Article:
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Suppose that I enter an Equity Swap, such that I pay a floating rate and I receive the equity return. The payment is every one year for both the rate and the return, and the swap expires in one year. I have been told that shorting the stock should fully hedge the swap. However, I worked out the cash flows as follows:

    Time       |       0       |        1        |        2        |

Pay rate       |       0       |   -S_0 * r_0    |   -S_1 * r_1    |
Receive Equity |       0       |   S_1 - S_0     |   S_2 - S_1     |
Short Stock    |      S_0      |        0        |      -S_2       |
Reinvest       |     -S_0      |        0        |   S_0*(1+r_f)^2 |

    Total      |       0       |     not zero    |    not zero     |

r_f is the annual risk free rate, r_0 and r_1 are the annual floating rates.

Am I missing something here? Is shorting one stock enough or do we have to short another stock at time 1? How should the cash flows be?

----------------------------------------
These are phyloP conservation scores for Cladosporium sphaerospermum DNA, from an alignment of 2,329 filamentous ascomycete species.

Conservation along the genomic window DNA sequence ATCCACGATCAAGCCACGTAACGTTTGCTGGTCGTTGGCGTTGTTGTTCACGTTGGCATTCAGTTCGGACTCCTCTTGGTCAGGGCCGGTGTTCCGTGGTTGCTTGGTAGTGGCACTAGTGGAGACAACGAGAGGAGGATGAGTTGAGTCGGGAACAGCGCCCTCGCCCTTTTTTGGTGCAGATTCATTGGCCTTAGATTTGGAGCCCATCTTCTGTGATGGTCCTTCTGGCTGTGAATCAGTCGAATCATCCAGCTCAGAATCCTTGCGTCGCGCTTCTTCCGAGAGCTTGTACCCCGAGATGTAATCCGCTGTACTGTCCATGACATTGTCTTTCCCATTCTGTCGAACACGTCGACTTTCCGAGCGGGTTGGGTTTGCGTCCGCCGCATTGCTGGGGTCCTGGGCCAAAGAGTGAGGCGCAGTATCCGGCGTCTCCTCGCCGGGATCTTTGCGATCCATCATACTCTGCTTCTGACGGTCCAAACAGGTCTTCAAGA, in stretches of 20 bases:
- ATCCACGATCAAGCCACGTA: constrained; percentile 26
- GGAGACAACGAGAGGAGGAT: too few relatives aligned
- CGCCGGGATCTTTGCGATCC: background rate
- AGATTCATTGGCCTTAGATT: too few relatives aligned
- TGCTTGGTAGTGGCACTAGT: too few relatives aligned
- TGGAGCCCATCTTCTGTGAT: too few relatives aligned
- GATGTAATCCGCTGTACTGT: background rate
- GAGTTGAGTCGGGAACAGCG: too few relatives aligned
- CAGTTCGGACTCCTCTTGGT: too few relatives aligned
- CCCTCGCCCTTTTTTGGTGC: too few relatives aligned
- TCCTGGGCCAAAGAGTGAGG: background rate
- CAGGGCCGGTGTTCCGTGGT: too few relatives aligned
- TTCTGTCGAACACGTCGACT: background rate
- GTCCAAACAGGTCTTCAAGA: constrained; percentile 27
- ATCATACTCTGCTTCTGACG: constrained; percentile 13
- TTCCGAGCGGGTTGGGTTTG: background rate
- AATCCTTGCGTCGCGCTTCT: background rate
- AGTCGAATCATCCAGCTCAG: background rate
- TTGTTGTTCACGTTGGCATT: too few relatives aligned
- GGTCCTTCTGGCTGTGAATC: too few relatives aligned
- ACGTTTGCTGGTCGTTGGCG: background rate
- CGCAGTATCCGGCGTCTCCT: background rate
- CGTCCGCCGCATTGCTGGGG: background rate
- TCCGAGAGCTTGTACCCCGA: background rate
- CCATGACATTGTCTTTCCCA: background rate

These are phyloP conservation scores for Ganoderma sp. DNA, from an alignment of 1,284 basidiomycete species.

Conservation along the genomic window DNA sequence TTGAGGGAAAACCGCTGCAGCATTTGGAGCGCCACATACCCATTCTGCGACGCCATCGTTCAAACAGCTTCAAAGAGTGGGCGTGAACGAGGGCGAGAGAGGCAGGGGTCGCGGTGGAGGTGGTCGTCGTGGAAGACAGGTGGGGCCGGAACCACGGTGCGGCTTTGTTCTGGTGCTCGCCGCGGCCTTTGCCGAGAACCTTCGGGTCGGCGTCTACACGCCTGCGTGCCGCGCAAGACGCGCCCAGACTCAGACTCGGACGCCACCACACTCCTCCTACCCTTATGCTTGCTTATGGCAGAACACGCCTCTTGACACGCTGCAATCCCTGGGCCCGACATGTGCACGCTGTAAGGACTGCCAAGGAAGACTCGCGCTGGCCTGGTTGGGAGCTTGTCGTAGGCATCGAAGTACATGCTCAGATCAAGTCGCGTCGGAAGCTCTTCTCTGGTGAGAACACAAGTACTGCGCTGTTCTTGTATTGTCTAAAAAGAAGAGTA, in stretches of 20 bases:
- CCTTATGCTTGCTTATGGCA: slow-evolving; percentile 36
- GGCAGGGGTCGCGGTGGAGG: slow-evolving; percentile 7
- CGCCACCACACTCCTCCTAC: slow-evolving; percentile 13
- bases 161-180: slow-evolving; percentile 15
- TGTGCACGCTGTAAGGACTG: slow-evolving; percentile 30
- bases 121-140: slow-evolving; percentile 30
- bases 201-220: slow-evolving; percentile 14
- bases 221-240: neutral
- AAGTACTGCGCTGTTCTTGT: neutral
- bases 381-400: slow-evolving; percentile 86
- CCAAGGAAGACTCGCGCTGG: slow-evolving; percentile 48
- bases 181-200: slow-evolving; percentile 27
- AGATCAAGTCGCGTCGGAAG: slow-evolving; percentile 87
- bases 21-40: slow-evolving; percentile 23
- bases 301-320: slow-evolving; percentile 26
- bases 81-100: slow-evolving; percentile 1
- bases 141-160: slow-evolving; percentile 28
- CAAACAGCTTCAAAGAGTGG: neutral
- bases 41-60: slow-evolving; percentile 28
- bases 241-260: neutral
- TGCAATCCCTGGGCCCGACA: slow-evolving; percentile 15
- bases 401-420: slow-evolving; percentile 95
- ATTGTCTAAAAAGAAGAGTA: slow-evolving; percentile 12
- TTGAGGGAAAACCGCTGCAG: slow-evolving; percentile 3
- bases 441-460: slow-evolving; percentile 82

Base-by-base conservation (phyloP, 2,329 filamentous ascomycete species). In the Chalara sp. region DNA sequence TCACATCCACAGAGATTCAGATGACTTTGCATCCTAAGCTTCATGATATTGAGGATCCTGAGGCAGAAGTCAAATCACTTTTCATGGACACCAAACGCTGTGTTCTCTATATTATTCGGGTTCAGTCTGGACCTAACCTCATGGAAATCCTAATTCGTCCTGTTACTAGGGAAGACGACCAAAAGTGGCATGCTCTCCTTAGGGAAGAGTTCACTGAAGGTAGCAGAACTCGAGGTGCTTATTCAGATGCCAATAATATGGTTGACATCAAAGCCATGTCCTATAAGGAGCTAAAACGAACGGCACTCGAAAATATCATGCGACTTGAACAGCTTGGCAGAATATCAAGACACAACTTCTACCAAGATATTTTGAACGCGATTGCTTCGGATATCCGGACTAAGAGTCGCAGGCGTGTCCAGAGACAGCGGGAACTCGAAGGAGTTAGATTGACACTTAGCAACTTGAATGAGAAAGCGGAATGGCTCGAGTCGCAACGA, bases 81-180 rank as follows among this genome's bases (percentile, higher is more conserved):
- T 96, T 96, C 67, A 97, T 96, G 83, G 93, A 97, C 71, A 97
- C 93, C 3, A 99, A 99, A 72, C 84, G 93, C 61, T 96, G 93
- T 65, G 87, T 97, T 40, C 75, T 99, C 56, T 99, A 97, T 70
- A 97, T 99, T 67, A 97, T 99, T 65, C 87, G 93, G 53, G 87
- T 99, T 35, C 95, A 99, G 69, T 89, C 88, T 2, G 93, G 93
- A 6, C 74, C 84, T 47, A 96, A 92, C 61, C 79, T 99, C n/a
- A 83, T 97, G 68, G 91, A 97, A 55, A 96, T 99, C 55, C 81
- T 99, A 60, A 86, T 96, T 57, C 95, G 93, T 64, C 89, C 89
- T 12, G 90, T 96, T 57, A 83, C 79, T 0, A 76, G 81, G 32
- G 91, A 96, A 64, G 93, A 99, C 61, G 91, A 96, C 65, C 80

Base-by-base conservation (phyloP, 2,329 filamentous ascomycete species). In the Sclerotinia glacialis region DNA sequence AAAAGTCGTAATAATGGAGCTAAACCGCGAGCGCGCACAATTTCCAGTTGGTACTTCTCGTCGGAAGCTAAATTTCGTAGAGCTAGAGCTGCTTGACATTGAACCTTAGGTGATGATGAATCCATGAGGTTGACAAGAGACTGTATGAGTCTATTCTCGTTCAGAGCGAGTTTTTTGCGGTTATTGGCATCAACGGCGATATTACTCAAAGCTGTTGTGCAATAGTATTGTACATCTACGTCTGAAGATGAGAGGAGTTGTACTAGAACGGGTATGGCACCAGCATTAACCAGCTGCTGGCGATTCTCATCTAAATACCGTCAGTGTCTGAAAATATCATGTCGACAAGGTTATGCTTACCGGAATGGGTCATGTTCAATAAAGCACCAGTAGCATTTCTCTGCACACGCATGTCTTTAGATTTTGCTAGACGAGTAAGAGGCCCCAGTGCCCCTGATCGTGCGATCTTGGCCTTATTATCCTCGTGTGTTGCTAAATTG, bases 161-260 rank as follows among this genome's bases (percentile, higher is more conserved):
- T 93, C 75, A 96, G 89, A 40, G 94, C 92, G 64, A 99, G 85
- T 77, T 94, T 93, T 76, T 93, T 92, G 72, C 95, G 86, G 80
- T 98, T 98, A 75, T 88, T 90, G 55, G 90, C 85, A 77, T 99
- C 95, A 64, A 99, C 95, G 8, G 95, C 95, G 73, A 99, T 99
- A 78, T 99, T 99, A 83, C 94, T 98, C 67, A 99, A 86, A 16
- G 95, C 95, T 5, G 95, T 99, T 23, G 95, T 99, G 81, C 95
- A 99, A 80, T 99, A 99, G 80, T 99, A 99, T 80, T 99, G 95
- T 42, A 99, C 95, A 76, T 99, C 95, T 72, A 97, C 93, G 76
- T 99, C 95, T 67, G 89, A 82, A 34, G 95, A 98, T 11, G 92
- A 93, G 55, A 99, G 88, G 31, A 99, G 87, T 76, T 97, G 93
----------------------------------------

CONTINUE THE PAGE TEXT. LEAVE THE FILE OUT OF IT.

Thanks!

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1 Answer 1

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What is the floating rate that you receive? The trade should be fair. This means that at the beginning the discounted pay-offs should be equal. This is the no-arbitrage condition and it only holds if you are able to short the stock. Then we can find a replicating strategy. At time zero both sides of the trade could do the following (we assume no dividend for the stock for simplicity):

  • enter the contract
  • short the stock - you receive $S_0$ cash for this
  • invest the cash at the market rate for one year $r_1$
  • after one year you close the short on the stock and pay $S_1$ for this. You still have the invested $S_0*(1+r_1)$ from the cash.
  • after this year you receive $S_1/S_0-1$ from the counterpart which is the performance of your short and you pay $r_1$ - the sum of all is zero.

The other side can do this:

  • The arbitrage free forward price for the stock at time zero is $F_1 = S_0 (1+r_1)$
  • The other side of the trade can enter at this forward price and gets $S_1$ at time $1$ from this foward contract and "gives" it to you. The remaining $r_1$ is what you pay.

After all: shorting the stock, closing the short on your side, a forward trade on the other side makes things fair.

Things get difficult if you have to estimate dividends, if we consider the real workd where both paries usually get different rates and other transaction costs and fees enter.

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